Trinity 10 2014

Trinity 10
St. Luke 19:41-48
August 24, 2014 A+D

In the Name of the Father and of the +Son and of the Holy Spirit. Amen.

There is certain wrath at work in Jesus. Sin and unbelief frustrate and make Him angry. The money-changers in the Temple provoke Him to physical violence and He foretells the horrors that Jerusalem will suffer due to their rejection of His grace.

God does not become angry the way that we do. He is not corrupt. He does not cooperate with temptation. The Gospel for today is paradigmatic of His wrath. Looking over Jerusalem, He says “The days will come upon you, when your enemies will set up a barricade around you and surround you and hem you in on every side and tear you down to the ground, you and your children within you. And they will not leave one stone upon another in you, because you did not know the time of your visitation.”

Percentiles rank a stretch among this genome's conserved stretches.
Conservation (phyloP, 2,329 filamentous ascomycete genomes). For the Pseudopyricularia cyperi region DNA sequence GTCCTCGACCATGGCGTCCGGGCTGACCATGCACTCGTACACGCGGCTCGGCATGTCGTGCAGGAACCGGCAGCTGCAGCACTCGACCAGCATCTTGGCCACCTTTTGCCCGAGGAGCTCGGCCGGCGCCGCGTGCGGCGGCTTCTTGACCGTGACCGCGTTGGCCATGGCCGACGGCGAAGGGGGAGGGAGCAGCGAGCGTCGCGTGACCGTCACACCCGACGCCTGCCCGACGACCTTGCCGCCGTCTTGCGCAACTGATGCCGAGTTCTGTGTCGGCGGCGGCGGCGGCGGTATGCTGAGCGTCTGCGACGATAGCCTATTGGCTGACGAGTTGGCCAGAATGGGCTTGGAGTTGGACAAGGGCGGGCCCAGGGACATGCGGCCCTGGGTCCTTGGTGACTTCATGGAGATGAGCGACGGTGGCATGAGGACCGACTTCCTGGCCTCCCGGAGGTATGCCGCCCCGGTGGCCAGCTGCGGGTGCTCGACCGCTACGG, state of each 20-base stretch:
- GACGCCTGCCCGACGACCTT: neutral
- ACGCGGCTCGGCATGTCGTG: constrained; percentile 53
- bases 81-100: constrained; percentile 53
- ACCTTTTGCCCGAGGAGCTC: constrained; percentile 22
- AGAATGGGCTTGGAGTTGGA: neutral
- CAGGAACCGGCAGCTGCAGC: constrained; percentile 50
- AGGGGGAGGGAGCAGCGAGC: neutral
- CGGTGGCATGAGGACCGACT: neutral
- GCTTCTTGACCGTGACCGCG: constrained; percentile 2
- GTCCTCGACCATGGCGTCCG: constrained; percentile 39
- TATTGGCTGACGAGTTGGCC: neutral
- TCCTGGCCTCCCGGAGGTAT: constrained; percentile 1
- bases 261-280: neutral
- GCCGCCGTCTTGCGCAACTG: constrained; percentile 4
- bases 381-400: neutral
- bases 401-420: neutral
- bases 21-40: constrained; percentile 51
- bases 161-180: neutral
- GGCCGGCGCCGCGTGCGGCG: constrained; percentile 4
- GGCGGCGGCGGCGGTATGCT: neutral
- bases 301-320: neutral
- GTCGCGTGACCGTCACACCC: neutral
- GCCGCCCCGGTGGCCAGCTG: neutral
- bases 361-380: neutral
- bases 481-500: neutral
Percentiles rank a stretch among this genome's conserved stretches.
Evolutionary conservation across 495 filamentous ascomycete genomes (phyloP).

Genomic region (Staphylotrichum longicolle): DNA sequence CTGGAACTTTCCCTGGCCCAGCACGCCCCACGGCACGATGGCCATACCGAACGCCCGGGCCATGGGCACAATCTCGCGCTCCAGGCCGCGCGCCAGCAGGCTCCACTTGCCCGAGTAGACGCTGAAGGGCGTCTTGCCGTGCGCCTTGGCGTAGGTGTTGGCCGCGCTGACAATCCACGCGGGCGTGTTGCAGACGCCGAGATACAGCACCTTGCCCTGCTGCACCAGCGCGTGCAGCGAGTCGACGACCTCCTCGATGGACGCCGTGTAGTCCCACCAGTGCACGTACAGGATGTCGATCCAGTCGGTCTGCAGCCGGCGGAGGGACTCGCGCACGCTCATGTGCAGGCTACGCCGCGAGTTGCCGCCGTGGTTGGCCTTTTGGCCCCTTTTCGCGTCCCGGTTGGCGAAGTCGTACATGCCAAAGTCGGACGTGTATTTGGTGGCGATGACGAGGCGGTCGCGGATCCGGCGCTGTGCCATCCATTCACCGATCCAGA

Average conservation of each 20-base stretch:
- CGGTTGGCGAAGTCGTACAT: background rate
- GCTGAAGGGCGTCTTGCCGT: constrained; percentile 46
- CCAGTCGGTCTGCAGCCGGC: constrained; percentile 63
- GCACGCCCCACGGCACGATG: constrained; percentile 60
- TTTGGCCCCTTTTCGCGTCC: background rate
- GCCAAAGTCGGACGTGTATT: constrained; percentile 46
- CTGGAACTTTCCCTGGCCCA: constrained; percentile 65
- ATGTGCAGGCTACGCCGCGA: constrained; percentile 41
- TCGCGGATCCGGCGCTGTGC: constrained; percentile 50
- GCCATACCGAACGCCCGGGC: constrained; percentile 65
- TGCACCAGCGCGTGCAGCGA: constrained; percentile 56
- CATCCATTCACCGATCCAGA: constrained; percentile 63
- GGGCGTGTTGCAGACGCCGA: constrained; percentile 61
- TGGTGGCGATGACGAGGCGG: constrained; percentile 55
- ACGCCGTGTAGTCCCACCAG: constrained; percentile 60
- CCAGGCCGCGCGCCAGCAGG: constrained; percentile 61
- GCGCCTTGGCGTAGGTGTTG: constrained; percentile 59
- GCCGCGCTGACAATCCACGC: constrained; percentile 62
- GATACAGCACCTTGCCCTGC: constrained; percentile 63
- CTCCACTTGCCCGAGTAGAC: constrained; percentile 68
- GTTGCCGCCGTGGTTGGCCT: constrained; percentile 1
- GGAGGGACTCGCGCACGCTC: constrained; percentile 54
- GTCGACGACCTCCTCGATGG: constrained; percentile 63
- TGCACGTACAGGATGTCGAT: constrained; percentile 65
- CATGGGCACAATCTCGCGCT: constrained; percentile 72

If God’s wrath is taken seriously, then Christians also have to engage in some wrath. Yet “Vengeance is mine,” saith the Lord. To insist on vengeance, to be angry, is to take Divine prerogative unto oneself. There are lots of places in Holy Scripture where we are warned against anger.

I can find only one place where the New Testament commends righteous anger in Christians. In 2nd Corinthians St. Paul first commends the Corinthians for their repentance and godly grief over the sin that he rebuked them for in 1 Corinthians and then he writes: “godly grief produces a repentance that leads to salvation without regret, whereas worldly grief produces death. For see what earnestness this godly grief has produced in you, but also what eagerness to clear yourselves, what indignation, what fear, what longing, what zeal, what punishment! At every point you have proved yourselves innocent in the matter.”[1] He commends their indignation, literally, their wrath over sin because that wrath has come from repentance. They are right to hate the things that God hates.